Hackernoon logoThe new ‘unicorns’ of the talent market by@hc_adria

The new ‘unicorns’ of the talent market

Adrià Hernández Hacker Noon profile picture

@hc_adriaAdrià Hernández

We’re in a world moving faster than ever, where it doesn’t make sense anymore the concept of ‘local’ competition, as every new startup (and any business for that matter) is facing global competition from the first day, whether they have this in mind or not.

Years ago the best tech companies became aware that in order to be successful, they needed to hire (and try to retain by any means possible) as many great engineers (especially software developers) as they could.

Now, there isn’t any tech company in the world that isn’t fighting to hire and poach top engineers. This has led to what’s known as the ‘talent war’ or the ‘hiring frenzy’, for which Silicon Valley is well known, but which is also common place in all tech hubs around the world.

What was once the key to growth and success, is now a source of problems, as everyone is applying the same strategy, and engineers are (and will continue to be) in short supply.

Since every competitive advantage a company could develop is always a result of the people they have in their team, what could make difference between successful companies and those that fail?

When a combined strategy isn’t enough

Many successful companies have somewhat overcome this challenge by pursuing a differentiation strategy that combines technology with great design, marketing, sales or a strong brand.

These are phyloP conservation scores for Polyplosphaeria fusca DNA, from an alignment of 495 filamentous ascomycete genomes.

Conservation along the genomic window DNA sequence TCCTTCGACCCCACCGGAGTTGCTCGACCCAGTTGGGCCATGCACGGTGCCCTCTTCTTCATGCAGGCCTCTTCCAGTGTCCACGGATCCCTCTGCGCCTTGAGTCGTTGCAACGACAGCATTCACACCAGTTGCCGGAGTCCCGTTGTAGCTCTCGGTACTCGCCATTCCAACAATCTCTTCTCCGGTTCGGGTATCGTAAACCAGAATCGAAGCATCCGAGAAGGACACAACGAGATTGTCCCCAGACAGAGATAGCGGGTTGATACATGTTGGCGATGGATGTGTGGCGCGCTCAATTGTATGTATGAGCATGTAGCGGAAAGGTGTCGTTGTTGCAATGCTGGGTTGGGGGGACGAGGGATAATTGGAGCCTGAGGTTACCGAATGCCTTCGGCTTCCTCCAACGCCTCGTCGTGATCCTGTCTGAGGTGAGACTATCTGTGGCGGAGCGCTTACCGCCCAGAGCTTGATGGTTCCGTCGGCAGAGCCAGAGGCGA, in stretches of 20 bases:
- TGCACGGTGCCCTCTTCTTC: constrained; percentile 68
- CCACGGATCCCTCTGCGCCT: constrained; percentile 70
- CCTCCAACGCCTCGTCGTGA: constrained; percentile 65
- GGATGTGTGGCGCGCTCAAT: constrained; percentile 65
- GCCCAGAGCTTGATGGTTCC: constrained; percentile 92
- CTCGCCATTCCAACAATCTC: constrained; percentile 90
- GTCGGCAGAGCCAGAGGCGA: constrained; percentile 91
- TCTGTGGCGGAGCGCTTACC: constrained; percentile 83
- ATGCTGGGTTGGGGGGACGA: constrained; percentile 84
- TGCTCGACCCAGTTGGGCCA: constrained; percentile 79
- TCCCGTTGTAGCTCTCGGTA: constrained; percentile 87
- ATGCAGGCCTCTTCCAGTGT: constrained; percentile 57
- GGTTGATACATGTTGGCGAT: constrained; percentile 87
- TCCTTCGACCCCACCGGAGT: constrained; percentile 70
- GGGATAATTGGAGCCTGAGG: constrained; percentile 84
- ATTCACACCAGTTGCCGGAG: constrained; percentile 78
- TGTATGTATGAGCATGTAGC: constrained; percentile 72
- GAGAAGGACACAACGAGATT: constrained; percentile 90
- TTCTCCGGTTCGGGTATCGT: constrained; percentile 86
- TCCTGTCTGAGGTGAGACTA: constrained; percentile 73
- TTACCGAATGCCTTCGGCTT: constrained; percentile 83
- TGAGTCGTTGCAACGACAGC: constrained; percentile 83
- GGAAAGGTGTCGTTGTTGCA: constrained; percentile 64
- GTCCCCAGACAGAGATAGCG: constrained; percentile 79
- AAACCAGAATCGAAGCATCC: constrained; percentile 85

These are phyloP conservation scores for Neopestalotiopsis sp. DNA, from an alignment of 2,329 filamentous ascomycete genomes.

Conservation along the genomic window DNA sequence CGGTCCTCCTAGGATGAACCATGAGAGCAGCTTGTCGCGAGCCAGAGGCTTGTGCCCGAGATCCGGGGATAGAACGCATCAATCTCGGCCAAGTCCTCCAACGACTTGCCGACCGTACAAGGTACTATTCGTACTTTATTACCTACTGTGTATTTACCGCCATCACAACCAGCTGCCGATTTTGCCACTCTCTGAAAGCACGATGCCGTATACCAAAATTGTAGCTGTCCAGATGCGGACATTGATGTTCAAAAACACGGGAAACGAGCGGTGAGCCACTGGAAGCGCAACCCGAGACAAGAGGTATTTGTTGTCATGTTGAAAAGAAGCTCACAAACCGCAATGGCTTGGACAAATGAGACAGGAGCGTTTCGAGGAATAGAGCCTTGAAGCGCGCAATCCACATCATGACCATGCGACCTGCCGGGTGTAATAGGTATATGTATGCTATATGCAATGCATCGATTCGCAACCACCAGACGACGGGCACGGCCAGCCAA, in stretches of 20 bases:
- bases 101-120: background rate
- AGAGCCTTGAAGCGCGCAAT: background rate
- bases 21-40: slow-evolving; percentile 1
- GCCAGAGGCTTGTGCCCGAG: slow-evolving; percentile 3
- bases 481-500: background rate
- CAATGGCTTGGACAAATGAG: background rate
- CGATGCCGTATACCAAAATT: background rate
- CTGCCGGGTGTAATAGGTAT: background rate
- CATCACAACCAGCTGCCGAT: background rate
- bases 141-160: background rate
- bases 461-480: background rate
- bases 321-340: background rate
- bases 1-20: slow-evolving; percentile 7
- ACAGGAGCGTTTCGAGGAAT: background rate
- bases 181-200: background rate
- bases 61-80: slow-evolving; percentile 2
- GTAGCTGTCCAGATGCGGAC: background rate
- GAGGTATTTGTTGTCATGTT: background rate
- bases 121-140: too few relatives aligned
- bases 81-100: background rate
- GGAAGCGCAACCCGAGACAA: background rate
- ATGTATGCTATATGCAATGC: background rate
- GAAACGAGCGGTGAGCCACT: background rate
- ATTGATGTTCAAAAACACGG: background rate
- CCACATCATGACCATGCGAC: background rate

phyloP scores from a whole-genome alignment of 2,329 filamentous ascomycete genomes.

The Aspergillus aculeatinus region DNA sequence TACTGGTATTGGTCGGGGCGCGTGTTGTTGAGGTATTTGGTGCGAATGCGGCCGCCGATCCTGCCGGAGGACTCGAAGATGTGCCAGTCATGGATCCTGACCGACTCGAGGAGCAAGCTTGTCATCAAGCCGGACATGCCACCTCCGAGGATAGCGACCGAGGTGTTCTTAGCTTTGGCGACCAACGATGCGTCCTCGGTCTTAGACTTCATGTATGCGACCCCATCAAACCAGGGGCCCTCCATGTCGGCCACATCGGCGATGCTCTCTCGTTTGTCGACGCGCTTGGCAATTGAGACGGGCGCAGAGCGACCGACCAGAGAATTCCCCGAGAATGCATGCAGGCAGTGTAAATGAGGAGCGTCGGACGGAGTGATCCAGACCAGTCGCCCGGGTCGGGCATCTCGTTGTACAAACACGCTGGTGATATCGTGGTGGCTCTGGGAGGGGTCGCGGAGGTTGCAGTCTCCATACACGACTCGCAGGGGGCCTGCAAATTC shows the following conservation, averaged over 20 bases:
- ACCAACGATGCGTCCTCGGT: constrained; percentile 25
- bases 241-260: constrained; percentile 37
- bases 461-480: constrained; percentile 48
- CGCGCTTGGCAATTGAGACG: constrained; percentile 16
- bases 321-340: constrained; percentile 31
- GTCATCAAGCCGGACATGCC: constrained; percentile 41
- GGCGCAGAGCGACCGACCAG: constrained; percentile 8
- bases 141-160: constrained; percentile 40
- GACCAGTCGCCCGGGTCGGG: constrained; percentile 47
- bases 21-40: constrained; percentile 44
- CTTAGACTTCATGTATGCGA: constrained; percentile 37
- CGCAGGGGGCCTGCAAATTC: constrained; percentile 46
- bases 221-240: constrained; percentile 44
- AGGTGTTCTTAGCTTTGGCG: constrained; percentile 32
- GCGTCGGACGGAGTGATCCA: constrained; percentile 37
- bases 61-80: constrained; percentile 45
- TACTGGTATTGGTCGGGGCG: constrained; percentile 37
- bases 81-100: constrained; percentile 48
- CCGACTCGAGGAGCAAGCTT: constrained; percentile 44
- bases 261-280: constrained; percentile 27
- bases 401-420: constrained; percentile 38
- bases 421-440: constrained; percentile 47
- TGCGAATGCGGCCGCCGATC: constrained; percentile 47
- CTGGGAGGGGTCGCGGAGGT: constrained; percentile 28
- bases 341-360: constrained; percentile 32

A focus in design has led to improved UX and more esthetically pleasant products that customers enjoy more. A focus on marketing/sales, especially when we’re talking about Growth Hacking, helps companies start strong and grow faster. Focusing in building a strong and recognizable brand results in easier sales and lower costs of acquisition.

But then again, we run into the same problem as before, as these strategies have become mainstream, they no longer give companies any competitive or differentiation advantage.

Moreover, and especially for tech companies, not having technology as a key differentiator isn’t a sustainable strategy in the long term.

So, if nailing product design, marketing/sales strategy, and having a strong brand isn’t enough to overcome the scarcity of top engineering talent and develop a competitive edge, what will make the difference from now on?

Enter the new ‘unicorns’

In this situation, the best strategy to gain a competitive advantage could be synthetized in two words, focus and efficiency:

  • Focus: put all your energy and resources on what makes your product/company unique for your customers, and make constant innovation of it the only priority.
  • Efficiency: make the most of the talent in your team, especially the engineers you have. Don’t waste anybody’s time making them do stuff they aren’t great at and enjoy doing.